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My jsfiddle is here http://jsfiddle.net/pedz/YG3bv/

The full page is http://jsfiddle.net/pedz/YG3bv/14/embedded/result/

This is my first attempt at posting jsfiddle pages so let me know if I botched it.

If you view this with Chrome or Safari, the leftmost pixel of the left tip of the little triangle is directly under the rightmost pixel of the underline. This is what I want.

If viewed with Firefox (I'm using 13), the little triangle is moved right by what looks like two pixels.

I've been told that when viewed with IE9, it is moved left one pixel.

I've fiddled with this for days comparing Chrome with FF mostly. If you add in borders to the various elements, then you can determine some of my conclusions.

FF and Chrome agree about the left and bottom but they do not agree about the top nor the right of the parent container. FF has an extra column or two of pixels on the right when compared to Chrome. That is why the arrow is one or two pixels further right.

It also appears, when you put a border around the foo span, that FF moves the text up a pixel when compared to Chrome. The descenders in FF do not touch the border while they do (or very nearly do) in Chrome. Likewise, there is a bit more white space above the text (within the border) in Chrome than in FF. This particular issue I'm not concerned with... its just something I've observed.

What I figure is I need to "reset" some CSS attribute but I've not yet figured out which one I need. That is really my ultimate goal here... to understand what CSS attribute is different between the browsers.

My secondary goal is to come up with a way to get the little triangle in the same place in the different browsers... or a technique to do it. I could add in browser specific Javascript to nudge things one way or the other but, from the net, that sounds like a really bad idea.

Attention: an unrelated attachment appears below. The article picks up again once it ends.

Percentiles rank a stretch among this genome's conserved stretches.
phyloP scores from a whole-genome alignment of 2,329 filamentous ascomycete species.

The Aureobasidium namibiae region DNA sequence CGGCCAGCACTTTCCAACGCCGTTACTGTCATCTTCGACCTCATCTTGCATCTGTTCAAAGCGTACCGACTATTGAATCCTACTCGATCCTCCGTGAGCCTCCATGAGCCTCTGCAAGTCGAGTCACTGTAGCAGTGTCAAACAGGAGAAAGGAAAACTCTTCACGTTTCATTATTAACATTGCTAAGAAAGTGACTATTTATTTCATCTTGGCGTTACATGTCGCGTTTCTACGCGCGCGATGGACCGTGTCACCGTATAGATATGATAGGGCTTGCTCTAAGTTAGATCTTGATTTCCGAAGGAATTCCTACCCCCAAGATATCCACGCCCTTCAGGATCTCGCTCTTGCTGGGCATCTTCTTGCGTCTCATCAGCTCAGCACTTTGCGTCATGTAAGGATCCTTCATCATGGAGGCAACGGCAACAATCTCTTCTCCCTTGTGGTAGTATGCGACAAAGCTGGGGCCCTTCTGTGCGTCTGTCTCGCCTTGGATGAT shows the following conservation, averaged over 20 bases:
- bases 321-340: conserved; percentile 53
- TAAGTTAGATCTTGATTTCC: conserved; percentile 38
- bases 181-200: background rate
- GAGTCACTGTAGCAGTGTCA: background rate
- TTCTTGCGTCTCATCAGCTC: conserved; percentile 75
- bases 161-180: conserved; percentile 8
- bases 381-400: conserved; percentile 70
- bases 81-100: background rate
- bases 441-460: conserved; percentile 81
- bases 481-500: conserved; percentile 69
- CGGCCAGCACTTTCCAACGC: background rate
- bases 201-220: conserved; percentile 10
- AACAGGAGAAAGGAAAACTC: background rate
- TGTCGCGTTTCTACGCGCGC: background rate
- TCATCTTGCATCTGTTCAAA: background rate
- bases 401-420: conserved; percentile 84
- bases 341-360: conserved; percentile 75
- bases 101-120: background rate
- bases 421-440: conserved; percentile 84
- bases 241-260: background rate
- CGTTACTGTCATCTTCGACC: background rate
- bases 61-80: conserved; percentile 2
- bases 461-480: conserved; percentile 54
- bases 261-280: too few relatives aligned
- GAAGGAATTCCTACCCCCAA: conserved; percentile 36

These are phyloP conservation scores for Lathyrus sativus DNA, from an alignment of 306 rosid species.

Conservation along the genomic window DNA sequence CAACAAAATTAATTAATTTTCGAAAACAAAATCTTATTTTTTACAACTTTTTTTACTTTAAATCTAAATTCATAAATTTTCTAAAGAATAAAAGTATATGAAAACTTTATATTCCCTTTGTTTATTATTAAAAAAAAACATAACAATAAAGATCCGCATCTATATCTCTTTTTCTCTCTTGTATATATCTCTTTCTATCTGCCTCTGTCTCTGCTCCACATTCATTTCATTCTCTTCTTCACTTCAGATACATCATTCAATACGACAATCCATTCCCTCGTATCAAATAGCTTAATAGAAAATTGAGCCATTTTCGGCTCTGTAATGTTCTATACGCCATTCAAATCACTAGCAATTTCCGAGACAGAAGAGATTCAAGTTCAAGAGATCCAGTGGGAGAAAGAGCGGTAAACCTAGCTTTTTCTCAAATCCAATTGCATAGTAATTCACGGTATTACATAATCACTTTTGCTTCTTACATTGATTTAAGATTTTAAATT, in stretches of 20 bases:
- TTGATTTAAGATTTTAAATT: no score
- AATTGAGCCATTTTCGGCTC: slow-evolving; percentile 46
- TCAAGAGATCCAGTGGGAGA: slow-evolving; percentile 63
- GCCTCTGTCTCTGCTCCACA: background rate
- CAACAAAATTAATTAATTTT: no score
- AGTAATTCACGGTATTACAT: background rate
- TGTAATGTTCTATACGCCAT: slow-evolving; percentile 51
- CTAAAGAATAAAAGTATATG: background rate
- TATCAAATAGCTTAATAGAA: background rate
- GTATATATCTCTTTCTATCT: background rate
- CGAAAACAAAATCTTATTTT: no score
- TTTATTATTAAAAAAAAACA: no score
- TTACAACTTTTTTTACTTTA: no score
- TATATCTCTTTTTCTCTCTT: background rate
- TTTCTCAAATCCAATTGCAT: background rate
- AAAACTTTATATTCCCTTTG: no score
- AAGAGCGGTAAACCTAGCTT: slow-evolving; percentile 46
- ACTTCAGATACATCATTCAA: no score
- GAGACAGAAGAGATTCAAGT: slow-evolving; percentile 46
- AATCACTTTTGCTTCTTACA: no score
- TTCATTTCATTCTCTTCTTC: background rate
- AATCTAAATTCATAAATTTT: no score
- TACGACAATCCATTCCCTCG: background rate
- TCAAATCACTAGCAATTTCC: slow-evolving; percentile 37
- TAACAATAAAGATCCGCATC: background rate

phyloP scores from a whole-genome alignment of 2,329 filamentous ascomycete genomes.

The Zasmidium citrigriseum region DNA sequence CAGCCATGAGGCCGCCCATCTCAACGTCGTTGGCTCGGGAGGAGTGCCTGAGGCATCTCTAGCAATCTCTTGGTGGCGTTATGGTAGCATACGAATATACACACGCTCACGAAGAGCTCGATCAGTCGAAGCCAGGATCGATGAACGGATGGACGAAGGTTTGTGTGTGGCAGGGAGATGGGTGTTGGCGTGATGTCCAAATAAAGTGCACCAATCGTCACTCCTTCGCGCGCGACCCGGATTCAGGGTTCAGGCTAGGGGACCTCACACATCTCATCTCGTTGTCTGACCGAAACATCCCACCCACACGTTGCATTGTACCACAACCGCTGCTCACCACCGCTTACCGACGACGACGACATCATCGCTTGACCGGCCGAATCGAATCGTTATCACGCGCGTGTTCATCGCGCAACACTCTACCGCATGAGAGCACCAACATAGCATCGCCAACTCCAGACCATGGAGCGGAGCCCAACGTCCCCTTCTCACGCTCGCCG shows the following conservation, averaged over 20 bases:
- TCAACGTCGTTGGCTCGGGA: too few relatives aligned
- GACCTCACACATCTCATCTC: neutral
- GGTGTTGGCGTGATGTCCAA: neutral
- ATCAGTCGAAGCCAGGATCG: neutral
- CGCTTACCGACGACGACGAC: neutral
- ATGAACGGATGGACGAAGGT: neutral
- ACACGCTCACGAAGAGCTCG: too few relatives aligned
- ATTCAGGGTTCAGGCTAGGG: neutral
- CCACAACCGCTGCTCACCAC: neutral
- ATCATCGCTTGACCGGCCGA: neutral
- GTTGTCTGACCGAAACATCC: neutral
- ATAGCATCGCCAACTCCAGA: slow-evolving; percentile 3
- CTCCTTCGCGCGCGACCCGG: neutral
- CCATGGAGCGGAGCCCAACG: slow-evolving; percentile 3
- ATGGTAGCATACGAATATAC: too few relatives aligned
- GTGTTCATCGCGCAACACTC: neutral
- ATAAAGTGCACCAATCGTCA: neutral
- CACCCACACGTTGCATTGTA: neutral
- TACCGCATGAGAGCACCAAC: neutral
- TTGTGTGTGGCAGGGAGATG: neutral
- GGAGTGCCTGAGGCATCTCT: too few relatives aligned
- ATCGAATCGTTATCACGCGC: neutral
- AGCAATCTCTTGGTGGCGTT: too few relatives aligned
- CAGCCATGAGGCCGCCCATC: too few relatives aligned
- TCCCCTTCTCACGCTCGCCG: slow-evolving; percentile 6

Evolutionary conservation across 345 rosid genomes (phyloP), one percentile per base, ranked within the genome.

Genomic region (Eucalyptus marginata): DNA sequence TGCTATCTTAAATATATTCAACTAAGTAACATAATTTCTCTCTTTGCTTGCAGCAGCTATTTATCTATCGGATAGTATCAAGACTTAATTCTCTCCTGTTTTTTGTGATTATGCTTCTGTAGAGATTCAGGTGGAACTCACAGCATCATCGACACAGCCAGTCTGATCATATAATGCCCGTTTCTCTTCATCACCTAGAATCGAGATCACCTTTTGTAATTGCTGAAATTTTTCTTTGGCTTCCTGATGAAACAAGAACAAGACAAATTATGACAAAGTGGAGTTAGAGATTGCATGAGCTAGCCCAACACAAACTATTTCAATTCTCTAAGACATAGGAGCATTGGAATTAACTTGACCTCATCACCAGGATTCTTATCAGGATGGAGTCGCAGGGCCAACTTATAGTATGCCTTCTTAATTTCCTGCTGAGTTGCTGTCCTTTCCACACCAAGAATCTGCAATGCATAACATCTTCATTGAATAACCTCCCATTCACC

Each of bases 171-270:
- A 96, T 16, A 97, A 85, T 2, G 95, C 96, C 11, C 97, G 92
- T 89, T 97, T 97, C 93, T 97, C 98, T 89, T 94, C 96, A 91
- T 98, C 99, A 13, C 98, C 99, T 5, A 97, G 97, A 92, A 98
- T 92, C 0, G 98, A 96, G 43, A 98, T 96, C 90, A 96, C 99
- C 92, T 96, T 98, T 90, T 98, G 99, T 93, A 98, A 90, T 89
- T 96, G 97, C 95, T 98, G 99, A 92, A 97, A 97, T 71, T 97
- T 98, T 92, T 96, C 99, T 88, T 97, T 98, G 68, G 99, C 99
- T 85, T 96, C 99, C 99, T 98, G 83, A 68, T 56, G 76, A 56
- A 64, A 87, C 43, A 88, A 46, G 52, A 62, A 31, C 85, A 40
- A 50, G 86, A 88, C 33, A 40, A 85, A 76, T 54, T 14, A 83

Previews:

Preview in Chrome19 Preview in Chrome 19

Preview in IE9 Preview in Internet Explorer 9

Preview in Firefox13 Preview in Firefox 13

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2  
If you are going for 1px precision in web design, buy stock in your favorite brand of pain reliever...you are in for excruciating headaches. –  saluce Jun 15 '12 at 21:15
1  
Check out the edit. I have uploaded the screenshots to help viewers see the problem right upfront. See my answer. You need to use the CSS reset tool to fix the cross browser compatibility issue (in this case Firefox issue). –  vulcan raven Jul 4 '12 at 15:54

3 Answers 3

up vote 1 down vote accepted

This is certainly a very interesting scenario.

Looks like Firefox is rendering a non-breaking space after the <span> with triangle, which is certainly not your intention. This is because span with triangle is nested inside another span.

The tbody in your code looks like:

<td class='upd_apar_def-defect upd_apar_def_dual_button'>
  <span class='foo'>
<a href='some/path' class='upd_apar_def_link'>123456</a><span class='upd_apar_def_span'></span>
  </span>
</td>
<td class='upd_apar_def-apar upd_apar_def_dual_button'>
  <span class='foo'>
<a href='some/path' class='upd_apar_def_link'>987654</a><span class='upd_apar_def_span'></span>
  </span>
</td>

Try replacing it with to resolve the issue:

<td class='upd_apar_def-defect upd_apar_def_dual_button'>
  <span class='foo'>
<a href='some/path' class='upd_apar_def_link'>123456</a><span class='upd_apar_def_span'></span></span>
</td>
<td class='upd_apar_def-apar upd_apar_def_dual_button'>
  <span class='foo'>
<a href='some/path' class='upd_apar_def_link'>987654</a><span class='upd_apar_def_span'></span></span>
</td>

No issues with CSS and rest of your DOM, but apparently Firefox seems to do the right thing (imo).. though its debatable! :-)

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Yes. I discovered this last week but didn't update the question. "Pretty" html isn't my friend. :-( Thank you for your help. –  pedz Jul 4 '12 at 22:36